A quantitative statistical analysis of rainfall-derived infiltration and inflow into the sanitary sewer system – A case study of the City of London, Ontario

Albert Jiang and Ed McBean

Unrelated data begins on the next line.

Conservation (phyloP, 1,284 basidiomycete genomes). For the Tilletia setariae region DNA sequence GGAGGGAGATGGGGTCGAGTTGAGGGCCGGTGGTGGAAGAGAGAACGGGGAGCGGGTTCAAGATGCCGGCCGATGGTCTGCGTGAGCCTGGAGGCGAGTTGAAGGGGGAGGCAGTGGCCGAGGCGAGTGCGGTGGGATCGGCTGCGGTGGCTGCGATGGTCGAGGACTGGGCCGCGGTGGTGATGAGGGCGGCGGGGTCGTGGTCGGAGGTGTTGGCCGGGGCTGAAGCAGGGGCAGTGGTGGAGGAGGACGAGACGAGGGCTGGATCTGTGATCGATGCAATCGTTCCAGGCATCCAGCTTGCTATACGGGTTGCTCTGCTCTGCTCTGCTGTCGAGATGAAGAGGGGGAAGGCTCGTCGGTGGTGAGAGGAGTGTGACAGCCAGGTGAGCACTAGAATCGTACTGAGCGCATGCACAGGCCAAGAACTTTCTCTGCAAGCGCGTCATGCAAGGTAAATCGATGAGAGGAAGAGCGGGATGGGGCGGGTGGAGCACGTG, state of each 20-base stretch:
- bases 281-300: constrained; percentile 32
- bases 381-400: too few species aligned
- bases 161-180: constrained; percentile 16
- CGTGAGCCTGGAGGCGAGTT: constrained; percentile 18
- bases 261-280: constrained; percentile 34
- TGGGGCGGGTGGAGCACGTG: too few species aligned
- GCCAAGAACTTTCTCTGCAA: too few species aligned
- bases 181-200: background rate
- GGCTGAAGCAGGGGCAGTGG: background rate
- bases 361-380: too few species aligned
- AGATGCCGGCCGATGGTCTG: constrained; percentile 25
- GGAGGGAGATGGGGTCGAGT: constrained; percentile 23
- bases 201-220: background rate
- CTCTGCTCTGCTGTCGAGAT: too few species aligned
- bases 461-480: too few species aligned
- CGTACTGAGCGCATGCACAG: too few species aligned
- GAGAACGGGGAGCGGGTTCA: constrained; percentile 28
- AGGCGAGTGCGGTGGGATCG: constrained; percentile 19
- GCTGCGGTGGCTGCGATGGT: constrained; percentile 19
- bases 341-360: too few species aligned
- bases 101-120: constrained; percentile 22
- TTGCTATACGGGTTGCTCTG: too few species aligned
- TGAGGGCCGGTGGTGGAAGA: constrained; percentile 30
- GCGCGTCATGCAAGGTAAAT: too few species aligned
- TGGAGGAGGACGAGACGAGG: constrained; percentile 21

Infiltration and inflows (I/I) into either sanitary or stormwater sewer systems are an inevitable issue that must be considered at multiple stages, and from various aspects. Among many factors causing I/I, Rainfall-Derived/Dependent Infiltration and Inflow (RDII) is the most prominent contributor and has mostly been characterized as a percentage, rather than quantified pertinent to particular locations. Although there exist methods for design engineers to evaluate the potential RDII quantities, the available methods have primarily focused on estimation of general amounts, procedures which generally lack sound statistical bases. Better estimates of the RDII amount and improved understanding of the relationship between precipitation and I/I requires more solid quantitative analysis. This paper uses data from the City of London, Ontario, Canada as a case study to present some simple but appropriate statistical approaches to evaluate RDII amounts and explore other deeper relationships. Conventionally, the characteristic of RDII have been modelled in Stormwater Management (SWM) Models based primarily on assumptions. This research uses statistical analysis and inferences to translate data collected in the field into a form can be used in Stormwater Management (SWM) Models, which possess more advantages than just based on assumptions. Further, as the City of London has recently undergone a weeping tile disconnection project, this research also illustrates the benefits of such efforts, both statistically and visually, via SWM model. The results provide informative knowledge for engineers to characterize RDII in a local sewer system.

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